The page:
A dozen tiny pinpricks above the words "MISSING PERSONS" mark where the flier has been tacked and retacked onto a bulletin board in the Carrollton Police Department lobby.

Below the block text pounded out on an old typewriter are pictures of the two teens missing since 1988.

Stacie Madison and Susan Renee Smalley stare back from their senior class photos. Their smiles, frozen in time, express youthful optimism.

Thousands of Carrollton residents remember the days and weeks after the teens vanished. They remember the posters scattered about the city and in the windows of businesses up and down Forest Lane, a popular teen hangout where the girls disappeared.

Time passed. The headlines subsided. As Carrollton grew, the memory faded until a full-time paralegal decided to write a book that reignited the investigation.

'Tell their story'

The case invaded Shawn Sutherland's sleep.

Sutherland, who was 24 in 1988 and had grown up in Carrollton, was haunted for years by the girls' disappearance.

Then, one night last year, Sutherland awakened with this phrase racing through his mind: "Tell their story."

Sutherland, now 46, spent much of his free time studying and writing articles about cults. After his epiphany last spring, he put a project about a California cult leader on hold so that he could write the tale of the missing teens. He called the book he self-published last fall This Night Wounds Time: The Mysterious Disappearances of Stacie Madison and Susan Smalley.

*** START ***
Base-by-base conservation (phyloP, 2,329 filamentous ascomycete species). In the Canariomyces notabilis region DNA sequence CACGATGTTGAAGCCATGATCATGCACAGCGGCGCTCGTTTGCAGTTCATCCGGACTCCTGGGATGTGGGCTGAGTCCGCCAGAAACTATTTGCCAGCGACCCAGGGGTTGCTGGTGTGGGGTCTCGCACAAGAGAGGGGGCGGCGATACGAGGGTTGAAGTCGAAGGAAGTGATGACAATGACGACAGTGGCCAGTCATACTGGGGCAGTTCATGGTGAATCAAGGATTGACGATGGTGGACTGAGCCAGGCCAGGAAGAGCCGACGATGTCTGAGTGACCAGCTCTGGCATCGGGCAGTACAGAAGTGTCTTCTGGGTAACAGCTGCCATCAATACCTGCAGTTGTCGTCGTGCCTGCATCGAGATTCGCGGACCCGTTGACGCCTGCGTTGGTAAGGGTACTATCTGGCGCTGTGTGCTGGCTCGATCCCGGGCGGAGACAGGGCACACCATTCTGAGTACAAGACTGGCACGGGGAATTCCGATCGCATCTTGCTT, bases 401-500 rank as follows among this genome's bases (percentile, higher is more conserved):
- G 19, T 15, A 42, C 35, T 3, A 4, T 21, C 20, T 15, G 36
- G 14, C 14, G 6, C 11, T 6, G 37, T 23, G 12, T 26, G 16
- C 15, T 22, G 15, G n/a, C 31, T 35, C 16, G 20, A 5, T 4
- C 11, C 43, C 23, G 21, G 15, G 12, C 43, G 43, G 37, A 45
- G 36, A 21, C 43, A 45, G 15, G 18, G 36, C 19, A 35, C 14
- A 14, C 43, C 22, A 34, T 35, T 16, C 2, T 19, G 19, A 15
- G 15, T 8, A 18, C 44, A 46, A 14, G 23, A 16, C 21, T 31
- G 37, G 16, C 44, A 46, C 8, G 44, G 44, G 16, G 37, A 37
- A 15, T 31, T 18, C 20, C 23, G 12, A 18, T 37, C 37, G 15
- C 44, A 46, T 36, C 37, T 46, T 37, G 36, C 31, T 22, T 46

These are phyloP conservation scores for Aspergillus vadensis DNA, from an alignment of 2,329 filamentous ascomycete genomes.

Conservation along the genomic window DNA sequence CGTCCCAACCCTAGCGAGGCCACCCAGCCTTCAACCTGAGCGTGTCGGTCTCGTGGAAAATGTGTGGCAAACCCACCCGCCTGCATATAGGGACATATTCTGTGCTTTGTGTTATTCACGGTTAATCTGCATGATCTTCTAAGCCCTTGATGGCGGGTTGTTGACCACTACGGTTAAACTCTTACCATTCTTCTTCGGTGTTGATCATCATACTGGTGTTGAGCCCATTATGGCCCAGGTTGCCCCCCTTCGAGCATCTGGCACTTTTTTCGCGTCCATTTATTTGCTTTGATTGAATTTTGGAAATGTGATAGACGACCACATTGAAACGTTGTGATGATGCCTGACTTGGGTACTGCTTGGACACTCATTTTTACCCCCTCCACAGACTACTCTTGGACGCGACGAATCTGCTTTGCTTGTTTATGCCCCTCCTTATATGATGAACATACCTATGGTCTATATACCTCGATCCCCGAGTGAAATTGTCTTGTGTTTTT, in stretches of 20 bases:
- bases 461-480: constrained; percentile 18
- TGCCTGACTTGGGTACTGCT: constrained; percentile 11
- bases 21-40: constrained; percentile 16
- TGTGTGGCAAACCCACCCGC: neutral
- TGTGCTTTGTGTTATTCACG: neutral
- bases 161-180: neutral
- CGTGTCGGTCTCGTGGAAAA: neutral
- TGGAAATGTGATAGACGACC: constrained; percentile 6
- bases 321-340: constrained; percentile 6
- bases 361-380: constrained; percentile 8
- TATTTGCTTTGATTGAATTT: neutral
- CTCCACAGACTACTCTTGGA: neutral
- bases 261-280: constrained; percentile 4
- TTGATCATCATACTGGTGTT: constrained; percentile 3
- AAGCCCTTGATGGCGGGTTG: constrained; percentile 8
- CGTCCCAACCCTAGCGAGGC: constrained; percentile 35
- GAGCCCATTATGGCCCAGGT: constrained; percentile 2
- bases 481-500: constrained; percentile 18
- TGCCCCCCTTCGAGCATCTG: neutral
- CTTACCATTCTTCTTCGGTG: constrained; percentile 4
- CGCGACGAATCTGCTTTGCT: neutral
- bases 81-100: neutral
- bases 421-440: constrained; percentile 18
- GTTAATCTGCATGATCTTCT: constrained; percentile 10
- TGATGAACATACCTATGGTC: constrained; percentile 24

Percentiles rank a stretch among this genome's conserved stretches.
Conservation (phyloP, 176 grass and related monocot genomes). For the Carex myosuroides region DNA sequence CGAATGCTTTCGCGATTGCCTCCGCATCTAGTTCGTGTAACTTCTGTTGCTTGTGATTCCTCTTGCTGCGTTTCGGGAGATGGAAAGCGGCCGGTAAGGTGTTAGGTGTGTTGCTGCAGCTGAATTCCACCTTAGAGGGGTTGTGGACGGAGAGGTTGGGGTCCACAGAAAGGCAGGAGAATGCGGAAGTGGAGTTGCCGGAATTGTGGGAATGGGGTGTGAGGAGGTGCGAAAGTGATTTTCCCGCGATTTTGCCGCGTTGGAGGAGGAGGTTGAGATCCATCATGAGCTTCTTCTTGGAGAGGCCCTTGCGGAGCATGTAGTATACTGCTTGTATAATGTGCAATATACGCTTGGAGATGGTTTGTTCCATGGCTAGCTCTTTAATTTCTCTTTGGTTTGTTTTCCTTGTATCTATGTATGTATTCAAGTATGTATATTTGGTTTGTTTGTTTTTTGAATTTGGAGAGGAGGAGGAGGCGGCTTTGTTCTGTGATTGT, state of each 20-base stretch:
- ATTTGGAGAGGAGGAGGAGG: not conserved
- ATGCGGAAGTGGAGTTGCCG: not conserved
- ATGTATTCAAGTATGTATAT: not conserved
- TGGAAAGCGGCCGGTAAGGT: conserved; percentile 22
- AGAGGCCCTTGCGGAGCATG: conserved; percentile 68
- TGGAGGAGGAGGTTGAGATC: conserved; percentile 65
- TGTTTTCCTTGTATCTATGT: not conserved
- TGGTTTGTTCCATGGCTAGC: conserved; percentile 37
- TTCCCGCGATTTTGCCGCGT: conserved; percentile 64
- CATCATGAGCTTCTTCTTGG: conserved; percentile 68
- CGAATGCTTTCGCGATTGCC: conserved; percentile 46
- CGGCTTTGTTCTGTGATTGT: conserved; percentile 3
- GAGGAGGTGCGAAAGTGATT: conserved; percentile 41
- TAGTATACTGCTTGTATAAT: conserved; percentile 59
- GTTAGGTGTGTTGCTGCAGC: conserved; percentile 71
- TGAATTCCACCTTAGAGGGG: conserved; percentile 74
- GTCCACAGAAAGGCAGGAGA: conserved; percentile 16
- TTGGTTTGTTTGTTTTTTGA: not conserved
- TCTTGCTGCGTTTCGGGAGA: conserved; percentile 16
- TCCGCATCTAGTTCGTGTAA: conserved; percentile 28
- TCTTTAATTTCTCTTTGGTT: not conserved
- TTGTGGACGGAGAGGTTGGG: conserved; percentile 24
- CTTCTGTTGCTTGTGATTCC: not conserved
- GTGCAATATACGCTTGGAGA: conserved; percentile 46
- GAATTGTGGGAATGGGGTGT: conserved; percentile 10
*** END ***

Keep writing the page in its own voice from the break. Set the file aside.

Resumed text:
Carrollton police had never closed the case. It sat inactive, like a jigsaw puzzle missing pieces, until Sutherland wrote his book.

"I was thinking I was going to write a book that maybe stirred citizens up. ... Maybe that would force police to do something," Sutherland said.

2 months from graduation

Stacie, 17, and Susan, 18, set to graduate in two months from Carrollton Newman Smith High School, were determined to make the last night of spring break count. They planned a sleepover at Susan's place and were determined to find a good party. It was March 19, 1988.

Stacie had endured the SAT earlier that Saturday and was waiting at home for Susan to drop by. Ida Madison, Stacie's mother, permed her daughter's shoulder-length blond hair as they waited.

After Susan arrived, the teens pranced out the front door to Stacie's pristine yellow 1967 Mustang convertible. As they headed to the car, Ida reminded them about her midnight curfew.

"How will you know we'll be in?" Susan joked.

"You never know when I'll call," Ida said.